The European Commission hit Sony Corp and two other Japanese producers of videotape with fines totaling nearly 75 million euros ($109.8 million) on Tuesday for fixing prices.

Between 1999 and 2002, Sony, Fuji and Maxell managed to raise or otherwise control prices through a series of regular meetings and other illicit contacts, the European Union executive said in a statement.

Sony's fine was increased by 30 percent to just over 47 million euros after it obstructed the investigation, the statement said.

The fines for Fujifilm Holdings Corp and Hitachi Maxell Ltd were reduced by 40 and 20 percent respectively -- to 13.2 million and 14.4 million euros -- after they co-operated with the investigation.

This decision sends two warnings to companies engaging in cartel activities, European Competition Commissioner Neelie Kroes said in the statement.

First, the Commission can prosecute cartels effectively even without prompts from immunity applicants, and second, obstructing a Commission antitrust investigation leads to severe penalties, she said.

The Commission started an investigation with raids on EU subsidiaries of Sony, Fuji and Maxell in May 2002.

The raids found abundant evidence of cartel activities although a Sony employee refused to answer questions by EU officials, in breach of Sony's obligations, and another employee shredded documents during the raid, the Commission said.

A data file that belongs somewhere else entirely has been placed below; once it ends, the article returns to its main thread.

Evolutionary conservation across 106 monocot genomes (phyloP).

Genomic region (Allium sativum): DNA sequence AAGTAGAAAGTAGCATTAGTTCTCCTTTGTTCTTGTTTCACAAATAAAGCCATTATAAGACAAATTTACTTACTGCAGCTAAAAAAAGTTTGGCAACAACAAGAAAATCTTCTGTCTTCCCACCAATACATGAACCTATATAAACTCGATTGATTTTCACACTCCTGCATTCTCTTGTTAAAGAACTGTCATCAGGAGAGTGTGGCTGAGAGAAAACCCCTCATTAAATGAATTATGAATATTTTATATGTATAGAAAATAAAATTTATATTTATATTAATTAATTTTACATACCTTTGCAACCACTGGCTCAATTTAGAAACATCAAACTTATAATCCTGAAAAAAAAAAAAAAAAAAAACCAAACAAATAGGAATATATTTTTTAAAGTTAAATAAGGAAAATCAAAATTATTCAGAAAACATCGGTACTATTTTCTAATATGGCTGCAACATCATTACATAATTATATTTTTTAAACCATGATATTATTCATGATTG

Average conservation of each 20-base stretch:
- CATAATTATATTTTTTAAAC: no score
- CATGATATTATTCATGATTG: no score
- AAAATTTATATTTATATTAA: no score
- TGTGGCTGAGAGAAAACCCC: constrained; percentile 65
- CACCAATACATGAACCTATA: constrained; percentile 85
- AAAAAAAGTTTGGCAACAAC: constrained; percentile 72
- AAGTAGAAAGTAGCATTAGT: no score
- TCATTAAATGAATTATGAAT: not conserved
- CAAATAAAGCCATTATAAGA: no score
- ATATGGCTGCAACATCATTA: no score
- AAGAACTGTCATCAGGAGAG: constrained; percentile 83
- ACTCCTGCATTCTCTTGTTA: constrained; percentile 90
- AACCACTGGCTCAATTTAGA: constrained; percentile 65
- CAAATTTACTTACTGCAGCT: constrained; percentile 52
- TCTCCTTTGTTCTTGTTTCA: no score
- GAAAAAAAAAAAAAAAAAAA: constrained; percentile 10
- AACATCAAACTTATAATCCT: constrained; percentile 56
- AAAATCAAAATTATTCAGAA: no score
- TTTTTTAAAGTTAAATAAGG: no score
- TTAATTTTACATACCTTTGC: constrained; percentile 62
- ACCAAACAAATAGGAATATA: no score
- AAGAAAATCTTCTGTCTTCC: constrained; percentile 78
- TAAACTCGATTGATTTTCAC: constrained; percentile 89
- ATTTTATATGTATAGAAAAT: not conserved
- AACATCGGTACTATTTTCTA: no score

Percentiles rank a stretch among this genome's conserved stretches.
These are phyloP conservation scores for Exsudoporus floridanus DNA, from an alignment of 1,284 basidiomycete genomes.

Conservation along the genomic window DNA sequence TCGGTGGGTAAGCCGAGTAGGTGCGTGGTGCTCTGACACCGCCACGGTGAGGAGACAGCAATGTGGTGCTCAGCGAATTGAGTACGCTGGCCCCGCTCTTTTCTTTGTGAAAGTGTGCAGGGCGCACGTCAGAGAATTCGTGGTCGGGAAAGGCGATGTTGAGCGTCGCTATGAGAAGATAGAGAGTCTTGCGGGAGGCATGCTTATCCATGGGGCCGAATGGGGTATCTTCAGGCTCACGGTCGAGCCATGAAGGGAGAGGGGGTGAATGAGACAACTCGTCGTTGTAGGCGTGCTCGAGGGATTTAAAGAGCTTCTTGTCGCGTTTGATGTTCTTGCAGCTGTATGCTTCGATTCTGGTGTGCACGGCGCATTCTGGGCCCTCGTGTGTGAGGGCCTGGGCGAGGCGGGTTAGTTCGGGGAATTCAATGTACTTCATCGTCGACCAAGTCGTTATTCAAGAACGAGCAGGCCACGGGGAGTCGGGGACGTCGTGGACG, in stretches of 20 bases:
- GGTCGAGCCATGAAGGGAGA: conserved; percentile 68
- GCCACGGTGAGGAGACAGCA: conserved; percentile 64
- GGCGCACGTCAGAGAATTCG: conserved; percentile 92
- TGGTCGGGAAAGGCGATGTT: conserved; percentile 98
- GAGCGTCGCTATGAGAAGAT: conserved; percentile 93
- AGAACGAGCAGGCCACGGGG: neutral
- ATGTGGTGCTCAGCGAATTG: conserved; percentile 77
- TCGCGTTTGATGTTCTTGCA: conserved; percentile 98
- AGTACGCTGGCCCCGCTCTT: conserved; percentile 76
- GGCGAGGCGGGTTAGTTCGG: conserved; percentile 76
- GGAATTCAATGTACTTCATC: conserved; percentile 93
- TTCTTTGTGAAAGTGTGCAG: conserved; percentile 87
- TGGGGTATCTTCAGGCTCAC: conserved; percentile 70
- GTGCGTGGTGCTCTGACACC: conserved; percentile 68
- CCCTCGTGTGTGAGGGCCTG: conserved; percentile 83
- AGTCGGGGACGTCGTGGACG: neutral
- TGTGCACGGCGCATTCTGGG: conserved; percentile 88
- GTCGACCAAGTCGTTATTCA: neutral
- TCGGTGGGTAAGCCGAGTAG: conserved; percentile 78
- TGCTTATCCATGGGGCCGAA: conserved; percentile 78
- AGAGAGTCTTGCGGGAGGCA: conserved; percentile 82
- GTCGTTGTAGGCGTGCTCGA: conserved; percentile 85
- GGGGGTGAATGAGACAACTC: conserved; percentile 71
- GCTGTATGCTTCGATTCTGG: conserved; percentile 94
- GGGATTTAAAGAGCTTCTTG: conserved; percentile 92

Sony acknowledged its involvement only after receiving a formal charge sheet from the Commission, it said.

The cartel covered the two most popular professional videotape formats at the time -- Betacam SP and Digital Betacam which in 2001 had total annual sales of 115 million euros in the EU and other European countries.

Television stations and independent TV producers are the main customers for professional videotapes.

Sony, Fuji and Maxell, controlling more than 85 percent of the professional videotape market, organized three successful rounds of price increases and endeavored to stabilize prices whenever an increase was not possible, the Commission said.

They also regularly monitored the implementation of price agreements and the evidence had details of 11 meetings at which the three companies organized their cartel, it said.

The fines were the first applied under new EU guidelines, which will generally increase such penalties for companies which fix prices or do deals to divide up markets.

(Writing by William Schomberg; editing by Dale Hudson)